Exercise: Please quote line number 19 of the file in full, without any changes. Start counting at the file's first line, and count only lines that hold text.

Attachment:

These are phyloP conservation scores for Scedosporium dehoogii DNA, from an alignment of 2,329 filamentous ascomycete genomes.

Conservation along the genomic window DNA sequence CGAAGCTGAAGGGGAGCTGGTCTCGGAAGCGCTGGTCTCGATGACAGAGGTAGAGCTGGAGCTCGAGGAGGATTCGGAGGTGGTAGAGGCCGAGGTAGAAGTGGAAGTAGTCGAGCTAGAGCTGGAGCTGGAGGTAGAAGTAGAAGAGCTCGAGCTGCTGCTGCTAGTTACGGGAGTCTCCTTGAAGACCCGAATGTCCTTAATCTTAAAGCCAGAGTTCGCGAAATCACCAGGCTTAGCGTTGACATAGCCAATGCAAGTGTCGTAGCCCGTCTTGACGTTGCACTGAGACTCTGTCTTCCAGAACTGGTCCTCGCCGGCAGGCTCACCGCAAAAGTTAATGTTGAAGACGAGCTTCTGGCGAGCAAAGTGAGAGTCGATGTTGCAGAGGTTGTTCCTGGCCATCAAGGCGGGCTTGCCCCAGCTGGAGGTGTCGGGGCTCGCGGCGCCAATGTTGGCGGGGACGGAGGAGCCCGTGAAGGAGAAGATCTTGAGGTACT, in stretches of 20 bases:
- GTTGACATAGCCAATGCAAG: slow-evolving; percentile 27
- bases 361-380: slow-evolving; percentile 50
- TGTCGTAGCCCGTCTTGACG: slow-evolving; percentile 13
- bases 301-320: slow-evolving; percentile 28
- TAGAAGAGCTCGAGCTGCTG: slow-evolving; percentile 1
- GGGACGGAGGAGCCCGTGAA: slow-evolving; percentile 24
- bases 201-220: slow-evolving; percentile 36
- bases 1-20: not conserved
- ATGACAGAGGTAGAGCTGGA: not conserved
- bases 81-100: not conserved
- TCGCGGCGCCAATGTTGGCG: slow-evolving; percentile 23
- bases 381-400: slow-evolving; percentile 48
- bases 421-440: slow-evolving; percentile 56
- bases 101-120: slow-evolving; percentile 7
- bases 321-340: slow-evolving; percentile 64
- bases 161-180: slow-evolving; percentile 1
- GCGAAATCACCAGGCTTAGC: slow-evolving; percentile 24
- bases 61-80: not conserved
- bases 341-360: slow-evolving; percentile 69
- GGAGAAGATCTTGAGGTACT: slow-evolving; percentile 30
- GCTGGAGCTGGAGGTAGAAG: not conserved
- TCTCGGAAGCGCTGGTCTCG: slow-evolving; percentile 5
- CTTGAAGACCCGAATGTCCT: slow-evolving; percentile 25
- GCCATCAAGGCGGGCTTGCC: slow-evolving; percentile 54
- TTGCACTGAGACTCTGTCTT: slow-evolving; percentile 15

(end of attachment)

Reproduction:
- GCGAAATCACCAGGCTTAGC: slow-evolving; percentile 24